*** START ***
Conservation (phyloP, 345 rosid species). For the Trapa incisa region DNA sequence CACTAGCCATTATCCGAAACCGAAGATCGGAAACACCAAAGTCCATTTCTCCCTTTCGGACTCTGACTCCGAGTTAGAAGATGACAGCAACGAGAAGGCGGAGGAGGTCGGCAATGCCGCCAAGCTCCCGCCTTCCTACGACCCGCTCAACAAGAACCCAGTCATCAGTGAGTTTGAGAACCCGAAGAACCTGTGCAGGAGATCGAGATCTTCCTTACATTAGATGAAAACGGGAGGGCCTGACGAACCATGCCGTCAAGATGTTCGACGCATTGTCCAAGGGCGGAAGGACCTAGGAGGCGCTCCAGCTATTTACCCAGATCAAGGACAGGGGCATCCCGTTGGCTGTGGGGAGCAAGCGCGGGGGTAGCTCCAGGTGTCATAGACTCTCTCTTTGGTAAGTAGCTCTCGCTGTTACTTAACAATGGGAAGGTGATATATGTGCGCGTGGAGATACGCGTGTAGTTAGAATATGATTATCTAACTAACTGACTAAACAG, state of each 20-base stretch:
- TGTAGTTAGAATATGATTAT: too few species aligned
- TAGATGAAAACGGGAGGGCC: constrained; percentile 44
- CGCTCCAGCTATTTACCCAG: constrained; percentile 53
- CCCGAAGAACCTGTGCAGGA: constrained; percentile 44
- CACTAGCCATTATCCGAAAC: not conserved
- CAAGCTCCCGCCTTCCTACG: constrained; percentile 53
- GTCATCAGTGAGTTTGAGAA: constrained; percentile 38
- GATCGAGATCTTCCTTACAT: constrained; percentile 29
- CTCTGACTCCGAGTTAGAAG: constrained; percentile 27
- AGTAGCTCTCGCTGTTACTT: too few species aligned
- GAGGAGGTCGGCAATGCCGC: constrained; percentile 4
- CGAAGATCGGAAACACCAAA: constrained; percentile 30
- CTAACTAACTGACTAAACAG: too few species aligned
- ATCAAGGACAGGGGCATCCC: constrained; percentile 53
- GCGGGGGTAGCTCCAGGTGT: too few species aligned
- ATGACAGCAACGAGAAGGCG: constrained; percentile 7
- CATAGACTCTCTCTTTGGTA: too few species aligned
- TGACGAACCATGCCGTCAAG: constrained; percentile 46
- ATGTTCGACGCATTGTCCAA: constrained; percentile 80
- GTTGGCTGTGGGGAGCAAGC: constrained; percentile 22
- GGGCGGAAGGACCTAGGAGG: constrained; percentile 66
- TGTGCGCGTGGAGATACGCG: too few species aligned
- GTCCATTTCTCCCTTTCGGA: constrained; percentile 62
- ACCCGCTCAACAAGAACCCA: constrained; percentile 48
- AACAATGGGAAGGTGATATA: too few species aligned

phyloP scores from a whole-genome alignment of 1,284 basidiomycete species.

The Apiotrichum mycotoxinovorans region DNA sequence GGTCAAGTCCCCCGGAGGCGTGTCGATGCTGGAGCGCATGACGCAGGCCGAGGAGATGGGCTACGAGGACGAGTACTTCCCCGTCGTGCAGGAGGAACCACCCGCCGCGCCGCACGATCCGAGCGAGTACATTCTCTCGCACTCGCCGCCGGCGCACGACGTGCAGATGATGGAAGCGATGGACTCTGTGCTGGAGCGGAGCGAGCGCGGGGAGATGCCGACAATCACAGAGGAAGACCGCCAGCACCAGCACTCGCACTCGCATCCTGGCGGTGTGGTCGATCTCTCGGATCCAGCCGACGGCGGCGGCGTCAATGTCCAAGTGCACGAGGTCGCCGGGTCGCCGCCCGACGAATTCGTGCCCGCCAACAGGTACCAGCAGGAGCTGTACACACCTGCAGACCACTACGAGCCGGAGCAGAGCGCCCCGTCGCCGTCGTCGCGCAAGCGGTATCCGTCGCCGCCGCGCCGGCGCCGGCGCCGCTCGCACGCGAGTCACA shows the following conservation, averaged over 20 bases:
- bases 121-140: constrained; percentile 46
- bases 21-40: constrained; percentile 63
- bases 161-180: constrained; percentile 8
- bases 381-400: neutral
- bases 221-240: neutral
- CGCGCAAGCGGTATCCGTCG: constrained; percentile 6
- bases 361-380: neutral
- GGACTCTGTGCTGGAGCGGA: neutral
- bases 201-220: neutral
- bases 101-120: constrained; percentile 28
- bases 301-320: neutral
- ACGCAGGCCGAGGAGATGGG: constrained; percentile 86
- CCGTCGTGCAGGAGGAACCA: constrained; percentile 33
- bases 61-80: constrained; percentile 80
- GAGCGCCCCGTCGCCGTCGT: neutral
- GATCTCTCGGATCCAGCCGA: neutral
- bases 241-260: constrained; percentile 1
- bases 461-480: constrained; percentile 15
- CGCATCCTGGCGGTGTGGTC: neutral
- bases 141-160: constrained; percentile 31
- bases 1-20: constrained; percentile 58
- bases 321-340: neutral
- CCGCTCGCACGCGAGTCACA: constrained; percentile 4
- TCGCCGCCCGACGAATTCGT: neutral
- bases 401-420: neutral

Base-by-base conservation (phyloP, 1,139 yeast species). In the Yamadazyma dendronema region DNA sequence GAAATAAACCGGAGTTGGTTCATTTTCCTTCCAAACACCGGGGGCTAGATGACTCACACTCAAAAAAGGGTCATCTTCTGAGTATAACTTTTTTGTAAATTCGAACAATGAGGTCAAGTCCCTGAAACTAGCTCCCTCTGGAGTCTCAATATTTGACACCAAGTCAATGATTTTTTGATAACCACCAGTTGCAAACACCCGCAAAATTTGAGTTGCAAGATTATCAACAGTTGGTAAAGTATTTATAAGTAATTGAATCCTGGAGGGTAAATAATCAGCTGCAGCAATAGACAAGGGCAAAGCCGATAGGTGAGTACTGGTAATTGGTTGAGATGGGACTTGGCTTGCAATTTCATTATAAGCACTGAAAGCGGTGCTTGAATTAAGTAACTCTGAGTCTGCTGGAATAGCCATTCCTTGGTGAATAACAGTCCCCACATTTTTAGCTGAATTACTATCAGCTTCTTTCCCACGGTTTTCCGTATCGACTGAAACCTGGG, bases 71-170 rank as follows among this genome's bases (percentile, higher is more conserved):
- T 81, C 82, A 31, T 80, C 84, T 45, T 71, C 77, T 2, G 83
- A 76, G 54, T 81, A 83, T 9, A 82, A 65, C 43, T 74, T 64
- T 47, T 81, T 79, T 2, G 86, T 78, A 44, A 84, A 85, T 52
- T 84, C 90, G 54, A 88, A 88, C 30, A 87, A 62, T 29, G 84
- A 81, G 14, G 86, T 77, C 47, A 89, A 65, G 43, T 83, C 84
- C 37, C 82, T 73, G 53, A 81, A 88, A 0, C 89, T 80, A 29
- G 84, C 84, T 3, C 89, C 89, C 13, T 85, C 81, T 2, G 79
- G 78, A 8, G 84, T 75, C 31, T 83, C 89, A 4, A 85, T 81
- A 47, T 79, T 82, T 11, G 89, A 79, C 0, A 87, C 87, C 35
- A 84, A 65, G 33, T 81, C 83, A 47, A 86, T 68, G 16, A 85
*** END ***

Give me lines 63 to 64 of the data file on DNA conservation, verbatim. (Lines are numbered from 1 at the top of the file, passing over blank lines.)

- A 47, T 79, T 82, T 11, G 89, A 79, C 0, A 87, C 87, C 35
- A 84, A 65, G 33, T 81, C 83, A 47, A 86, T 68, G 16, A 85